Chrisette Michele has revealed that after receiving backlash for singing at President Donald Trump's inauguration, she was dropped from her record label, suffered a miscarriage and became suicidal.
Michele, the soul singer who performed with gospel singer and preacher Travis Greene at the Liberty Ball, the first of three official balls held in Washington, D.C. for Trump's inauguration in January, says she lost numerous fans as a result. More than that, the 34-year-old said she was disowned by family members and dropped from her record label following the loss of public support.
The turn of events took a toll on her health, and the singer had a miscarriage. When she lost her child, Michele realized she had to work through her deep spiral into depression.
"This experience of a broken nation showed itself in my own physical body. That was when I knew I had to pull it together," Michele wrote in a series of emotional Instagram posts. "Heal, forgive. Just because I had a negative experience didn't mean I had to become negative and broken."
Michele was transparent with her struggles with depression and thoughts of suicide.
"People ask me how I'm so positive after all I've been through. When you're laying in bed naked, next to a bottle of Bacardi and Xanex. When you wear pajamas morning and night," she wrote in a separate post on Instagram. "When you don't pick up the phone for weeks, months. When you're afraid to look at social media."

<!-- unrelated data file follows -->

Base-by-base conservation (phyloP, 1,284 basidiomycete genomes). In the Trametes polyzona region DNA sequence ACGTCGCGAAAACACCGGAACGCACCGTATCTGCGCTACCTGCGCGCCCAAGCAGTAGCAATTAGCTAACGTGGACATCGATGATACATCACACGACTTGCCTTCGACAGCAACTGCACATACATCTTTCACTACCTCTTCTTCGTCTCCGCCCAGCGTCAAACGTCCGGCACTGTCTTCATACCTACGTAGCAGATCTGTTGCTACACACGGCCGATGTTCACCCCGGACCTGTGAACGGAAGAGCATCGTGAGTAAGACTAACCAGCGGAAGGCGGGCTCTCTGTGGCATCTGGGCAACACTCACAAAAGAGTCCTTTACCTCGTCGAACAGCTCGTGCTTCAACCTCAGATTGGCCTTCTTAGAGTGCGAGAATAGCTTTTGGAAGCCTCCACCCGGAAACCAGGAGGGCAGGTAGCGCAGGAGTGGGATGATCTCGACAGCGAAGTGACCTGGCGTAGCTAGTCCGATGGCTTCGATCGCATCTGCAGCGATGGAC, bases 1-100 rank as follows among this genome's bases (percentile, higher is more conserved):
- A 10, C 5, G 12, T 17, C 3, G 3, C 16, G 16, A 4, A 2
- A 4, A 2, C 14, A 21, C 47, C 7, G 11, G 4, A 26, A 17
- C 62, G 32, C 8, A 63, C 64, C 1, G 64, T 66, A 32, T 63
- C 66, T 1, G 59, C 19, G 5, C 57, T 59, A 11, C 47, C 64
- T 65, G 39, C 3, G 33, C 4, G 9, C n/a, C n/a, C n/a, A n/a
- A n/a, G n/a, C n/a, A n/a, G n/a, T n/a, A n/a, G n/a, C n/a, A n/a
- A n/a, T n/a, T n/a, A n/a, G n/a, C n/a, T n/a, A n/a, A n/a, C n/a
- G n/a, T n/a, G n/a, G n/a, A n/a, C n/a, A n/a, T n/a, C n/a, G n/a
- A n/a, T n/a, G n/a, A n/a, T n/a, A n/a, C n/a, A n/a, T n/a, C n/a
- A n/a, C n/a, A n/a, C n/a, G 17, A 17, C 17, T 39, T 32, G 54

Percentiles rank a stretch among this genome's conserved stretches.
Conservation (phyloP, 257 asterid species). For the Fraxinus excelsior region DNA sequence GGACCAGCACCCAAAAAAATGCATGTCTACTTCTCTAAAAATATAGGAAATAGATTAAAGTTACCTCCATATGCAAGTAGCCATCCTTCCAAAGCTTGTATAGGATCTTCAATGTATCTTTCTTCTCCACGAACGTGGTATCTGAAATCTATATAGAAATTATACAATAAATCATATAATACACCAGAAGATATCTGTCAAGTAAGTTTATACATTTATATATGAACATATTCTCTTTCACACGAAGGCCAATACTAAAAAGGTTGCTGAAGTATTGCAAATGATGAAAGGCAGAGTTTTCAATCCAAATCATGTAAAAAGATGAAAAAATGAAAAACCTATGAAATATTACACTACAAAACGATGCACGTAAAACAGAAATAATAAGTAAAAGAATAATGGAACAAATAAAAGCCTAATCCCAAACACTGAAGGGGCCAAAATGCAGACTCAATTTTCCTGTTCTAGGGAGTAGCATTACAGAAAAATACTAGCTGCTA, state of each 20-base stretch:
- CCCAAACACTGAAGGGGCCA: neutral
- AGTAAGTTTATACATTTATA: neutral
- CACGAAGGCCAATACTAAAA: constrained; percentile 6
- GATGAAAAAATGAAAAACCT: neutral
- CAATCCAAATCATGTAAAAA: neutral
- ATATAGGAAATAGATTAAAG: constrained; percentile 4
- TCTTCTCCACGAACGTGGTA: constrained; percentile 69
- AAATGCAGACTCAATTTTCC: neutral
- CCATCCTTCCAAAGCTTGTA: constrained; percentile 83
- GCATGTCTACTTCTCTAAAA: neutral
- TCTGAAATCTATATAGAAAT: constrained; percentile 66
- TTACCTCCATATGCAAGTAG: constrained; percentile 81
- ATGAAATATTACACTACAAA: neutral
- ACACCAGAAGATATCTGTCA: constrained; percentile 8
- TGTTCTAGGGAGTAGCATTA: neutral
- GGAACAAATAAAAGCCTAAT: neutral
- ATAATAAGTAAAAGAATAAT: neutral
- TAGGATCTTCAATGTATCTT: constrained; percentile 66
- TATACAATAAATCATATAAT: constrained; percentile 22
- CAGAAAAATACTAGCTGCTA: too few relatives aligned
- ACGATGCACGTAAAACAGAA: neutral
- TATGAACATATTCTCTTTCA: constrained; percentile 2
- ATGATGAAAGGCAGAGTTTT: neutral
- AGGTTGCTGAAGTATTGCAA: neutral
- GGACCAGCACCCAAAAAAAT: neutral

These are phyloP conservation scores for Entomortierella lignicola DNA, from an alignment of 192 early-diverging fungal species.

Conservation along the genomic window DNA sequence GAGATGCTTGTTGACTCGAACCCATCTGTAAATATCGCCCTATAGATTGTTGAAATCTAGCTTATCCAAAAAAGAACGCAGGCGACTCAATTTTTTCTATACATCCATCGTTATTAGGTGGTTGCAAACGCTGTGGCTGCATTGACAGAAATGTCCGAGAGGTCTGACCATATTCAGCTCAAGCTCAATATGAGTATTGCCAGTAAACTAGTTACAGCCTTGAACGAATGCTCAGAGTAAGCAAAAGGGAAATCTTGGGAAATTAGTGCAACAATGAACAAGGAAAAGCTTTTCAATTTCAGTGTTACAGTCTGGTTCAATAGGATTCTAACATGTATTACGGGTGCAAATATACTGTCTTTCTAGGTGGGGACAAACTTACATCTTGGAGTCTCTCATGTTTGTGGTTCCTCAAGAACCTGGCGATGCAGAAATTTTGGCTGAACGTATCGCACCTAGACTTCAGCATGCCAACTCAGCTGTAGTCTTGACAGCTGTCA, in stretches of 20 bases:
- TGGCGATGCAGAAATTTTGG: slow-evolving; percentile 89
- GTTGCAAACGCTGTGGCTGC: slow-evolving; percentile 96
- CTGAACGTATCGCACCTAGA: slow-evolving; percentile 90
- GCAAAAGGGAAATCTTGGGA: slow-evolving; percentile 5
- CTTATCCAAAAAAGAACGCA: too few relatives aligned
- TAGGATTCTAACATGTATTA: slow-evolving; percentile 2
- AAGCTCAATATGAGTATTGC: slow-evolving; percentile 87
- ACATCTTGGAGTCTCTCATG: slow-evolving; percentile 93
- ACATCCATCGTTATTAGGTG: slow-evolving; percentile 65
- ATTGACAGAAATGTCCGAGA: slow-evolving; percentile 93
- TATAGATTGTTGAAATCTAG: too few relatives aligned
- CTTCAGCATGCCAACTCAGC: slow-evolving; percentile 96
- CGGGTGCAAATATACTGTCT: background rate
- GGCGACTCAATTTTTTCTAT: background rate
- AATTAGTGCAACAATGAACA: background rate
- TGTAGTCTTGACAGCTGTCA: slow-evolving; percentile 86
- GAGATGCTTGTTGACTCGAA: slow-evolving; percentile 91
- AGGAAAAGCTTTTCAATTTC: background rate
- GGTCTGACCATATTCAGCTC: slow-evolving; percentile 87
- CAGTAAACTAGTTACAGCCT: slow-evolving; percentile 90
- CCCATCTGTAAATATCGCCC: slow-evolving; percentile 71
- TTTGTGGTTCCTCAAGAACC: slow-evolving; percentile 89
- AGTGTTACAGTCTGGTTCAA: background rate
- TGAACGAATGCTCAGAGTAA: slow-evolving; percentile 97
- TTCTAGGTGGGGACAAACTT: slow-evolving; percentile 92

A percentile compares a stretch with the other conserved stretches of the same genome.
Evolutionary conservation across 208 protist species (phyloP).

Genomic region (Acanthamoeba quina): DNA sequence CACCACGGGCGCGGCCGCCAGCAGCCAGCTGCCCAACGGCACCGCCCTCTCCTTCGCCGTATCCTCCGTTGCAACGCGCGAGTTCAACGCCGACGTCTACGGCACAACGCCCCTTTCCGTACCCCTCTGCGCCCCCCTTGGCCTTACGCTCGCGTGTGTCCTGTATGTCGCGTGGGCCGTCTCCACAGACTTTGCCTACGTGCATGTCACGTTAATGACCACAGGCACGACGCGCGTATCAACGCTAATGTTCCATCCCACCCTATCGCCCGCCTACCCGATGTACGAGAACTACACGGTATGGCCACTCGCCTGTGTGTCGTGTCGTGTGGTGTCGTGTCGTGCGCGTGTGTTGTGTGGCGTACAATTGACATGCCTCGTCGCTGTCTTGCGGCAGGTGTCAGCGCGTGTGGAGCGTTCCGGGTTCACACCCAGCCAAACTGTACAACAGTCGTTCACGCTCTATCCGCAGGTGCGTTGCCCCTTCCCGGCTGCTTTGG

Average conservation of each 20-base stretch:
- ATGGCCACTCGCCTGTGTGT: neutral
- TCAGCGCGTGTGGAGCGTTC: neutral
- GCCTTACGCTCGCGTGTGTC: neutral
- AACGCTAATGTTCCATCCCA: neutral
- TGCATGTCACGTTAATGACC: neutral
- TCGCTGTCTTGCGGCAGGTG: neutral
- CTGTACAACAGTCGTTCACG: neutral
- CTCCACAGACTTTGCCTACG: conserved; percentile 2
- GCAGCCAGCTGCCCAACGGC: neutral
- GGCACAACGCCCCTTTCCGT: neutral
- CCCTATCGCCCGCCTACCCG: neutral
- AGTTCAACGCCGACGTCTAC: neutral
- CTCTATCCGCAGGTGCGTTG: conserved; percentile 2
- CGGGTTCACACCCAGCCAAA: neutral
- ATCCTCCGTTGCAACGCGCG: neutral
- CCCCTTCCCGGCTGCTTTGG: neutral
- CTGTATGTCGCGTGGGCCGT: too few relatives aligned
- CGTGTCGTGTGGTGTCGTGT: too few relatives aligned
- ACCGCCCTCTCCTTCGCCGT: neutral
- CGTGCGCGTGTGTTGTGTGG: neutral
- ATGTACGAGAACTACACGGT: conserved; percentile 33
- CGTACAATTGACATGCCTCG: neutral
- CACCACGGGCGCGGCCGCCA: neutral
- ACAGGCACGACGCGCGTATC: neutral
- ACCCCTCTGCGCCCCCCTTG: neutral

The singer recalled feeling worthless and began drinking so much that she couldn't see or speak clearly. Michele remembers feeling that she did not want to wake up.
However, she believes God covered her in those times.
"I promise you, I felt Him cover me like a blanket. I told Him I was out of control," she said. "I told Him I was having thoughts about leaving and not finishing all He's called me to. He listened."
Michele considered the conversations that she had with God to be therapy.
"There in lied my therapy. Music was written in this prayer closet of sorts," she wrote. "Call me crazy, but it's better than being dead. There's no one who will make me apologize for shouting from the roof tops that I have the overcoming story of a powerful and #StrongBlackWoman."
More than sharing her personal struggles, Michele used her platform to reach out to gospel singer Tina Campbell. Unlike Michele, Campbell admitted to voting for Trump and has been receiving similar backlash ever since.
While Michele said she doesn't agree with Campbell's political views, she still decided to support her fellow singer on Instagram.
"While hot water surrounds any political choice I know you've followed your convictions. You thought that from your Christian perspective, sticking to your roots was the way," Michele wrote in an open letter to Campbell. "While I don't support 'Trump,' I support your cry of love over the years. Your music has brought me closer to the Father and healed my heart from the first time you sang."
Instead of "choice shaming," which Michele describes as mimicking the bullying that happens among children, the singer suggested that people can let disagreements lead to conversations instead of division.
"We can disagree without dividing. We can love each other with different views and perspectives," she said. "We can't tear each other down when people don't say what we want them to. It's so important that choices begin conversations and not crucifixion."